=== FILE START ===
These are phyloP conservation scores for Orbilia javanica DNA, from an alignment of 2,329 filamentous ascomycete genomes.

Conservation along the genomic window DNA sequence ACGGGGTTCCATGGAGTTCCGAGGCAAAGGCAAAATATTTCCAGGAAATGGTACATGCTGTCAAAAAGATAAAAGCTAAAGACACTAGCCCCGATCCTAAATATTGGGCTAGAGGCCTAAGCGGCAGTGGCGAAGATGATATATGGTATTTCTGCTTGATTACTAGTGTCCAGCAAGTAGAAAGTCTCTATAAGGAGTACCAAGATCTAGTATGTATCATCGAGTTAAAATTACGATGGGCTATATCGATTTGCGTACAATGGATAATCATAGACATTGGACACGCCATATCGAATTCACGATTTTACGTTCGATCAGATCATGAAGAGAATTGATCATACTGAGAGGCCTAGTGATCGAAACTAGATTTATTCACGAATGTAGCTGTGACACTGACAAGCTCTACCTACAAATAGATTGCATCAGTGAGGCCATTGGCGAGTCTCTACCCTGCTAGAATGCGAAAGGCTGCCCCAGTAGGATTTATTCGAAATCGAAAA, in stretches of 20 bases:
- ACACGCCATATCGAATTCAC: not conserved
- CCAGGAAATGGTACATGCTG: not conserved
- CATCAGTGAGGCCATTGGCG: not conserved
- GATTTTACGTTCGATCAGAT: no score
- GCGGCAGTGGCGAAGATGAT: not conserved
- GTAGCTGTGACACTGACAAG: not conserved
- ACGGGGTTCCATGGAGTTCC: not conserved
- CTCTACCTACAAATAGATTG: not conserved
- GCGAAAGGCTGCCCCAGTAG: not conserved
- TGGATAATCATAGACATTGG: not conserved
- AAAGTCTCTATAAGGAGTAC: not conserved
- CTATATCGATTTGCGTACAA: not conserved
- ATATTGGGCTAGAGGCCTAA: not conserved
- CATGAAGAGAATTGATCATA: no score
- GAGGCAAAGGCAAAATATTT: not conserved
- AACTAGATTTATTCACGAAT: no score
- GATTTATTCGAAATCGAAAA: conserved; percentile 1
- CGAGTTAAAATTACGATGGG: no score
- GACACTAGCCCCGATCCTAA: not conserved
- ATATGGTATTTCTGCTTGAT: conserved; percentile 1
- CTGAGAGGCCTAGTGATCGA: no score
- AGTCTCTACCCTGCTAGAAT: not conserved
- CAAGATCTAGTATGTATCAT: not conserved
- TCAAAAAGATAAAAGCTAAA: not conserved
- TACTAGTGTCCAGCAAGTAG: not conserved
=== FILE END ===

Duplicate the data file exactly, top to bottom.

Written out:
These are phyloP conservation scores for Orbilia javanica DNA, from an alignment of 2,329 filamentous ascomycete genomes.

Conservation along the genomic window DNA sequence ACGGGGTTCCATGGAGTTCCGAGGCAAAGGCAAAATATTTCCAGGAAATGGTACATGCTGTCAAAAAGATAAAAGCTAAAGACACTAGCCCCGATCCTAAATATTGGGCTAGAGGCCTAAGCGGCAGTGGCGAAGATGATATATGGTATTTCTGCTTGATTACTAGTGTCCAGCAAGTAGAAAGTCTCTATAAGGAGTACCAAGATCTAGTATGTATCATCGAGTTAAAATTACGATGGGCTATATCGATTTGCGTACAATGGATAATCATAGACATTGGACACGCCATATCGAATTCACGATTTTACGTTCGATCAGATCATGAAGAGAATTGATCATACTGAGAGGCCTAGTGATCGAAACTAGATTTATTCACGAATGTAGCTGTGACACTGACAAGCTCTACCTACAAATAGATTGCATCAGTGAGGCCATTGGCGAGTCTCTACCCTGCTAGAATGCGAAAGGCTGCCCCAGTAGGATTTATTCGAAATCGAAAA, in stretches of 20 bases:
- ACACGCCATATCGAATTCAC: not conserved
- CCAGGAAATGGTACATGCTG: not conserved
- CATCAGTGAGGCCATTGGCG: not conserved
- GATTTTACGTTCGATCAGAT: no score
- GCGGCAGTGGCGAAGATGAT: not conserved
- GTAGCTGTGACACTGACAAG: not conserved
- ACGGGGTTCCATGGAGTTCC: not conserved
- CTCTACCTACAAATAGATTG: not conserved
- GCGAAAGGCTGCCCCAGTAG: not conserved
- TGGATAATCATAGACATTGG: not conserved
- AAAGTCTCTATAAGGAGTAC: not conserved
- CTATATCGATTTGCGTACAA: not conserved
- ATATTGGGCTAGAGGCCTAA: not conserved
- CATGAAGAGAATTGATCATA: no score
- GAGGCAAAGGCAAAATATTT: not conserved
- AACTAGATTTATTCACGAAT: no score
- GATTTATTCGAAATCGAAAA: conserved; percentile 1
- CGAGTTAAAATTACGATGGG: no score
- GACACTAGCCCCGATCCTAA: not conserved
- ATATGGTATTTCTGCTTGAT: conserved; percentile 1
- CTGAGAGGCCTAGTGATCGA: no score
- AGTCTCTACCCTGCTAGAAT: not conserved
- CAAGATCTAGTATGTATCAT: not conserved
- TCAAAAAGATAAAAGCTAAA: not conserved
- TACTAGTGTCCAGCAAGTAG: not conserved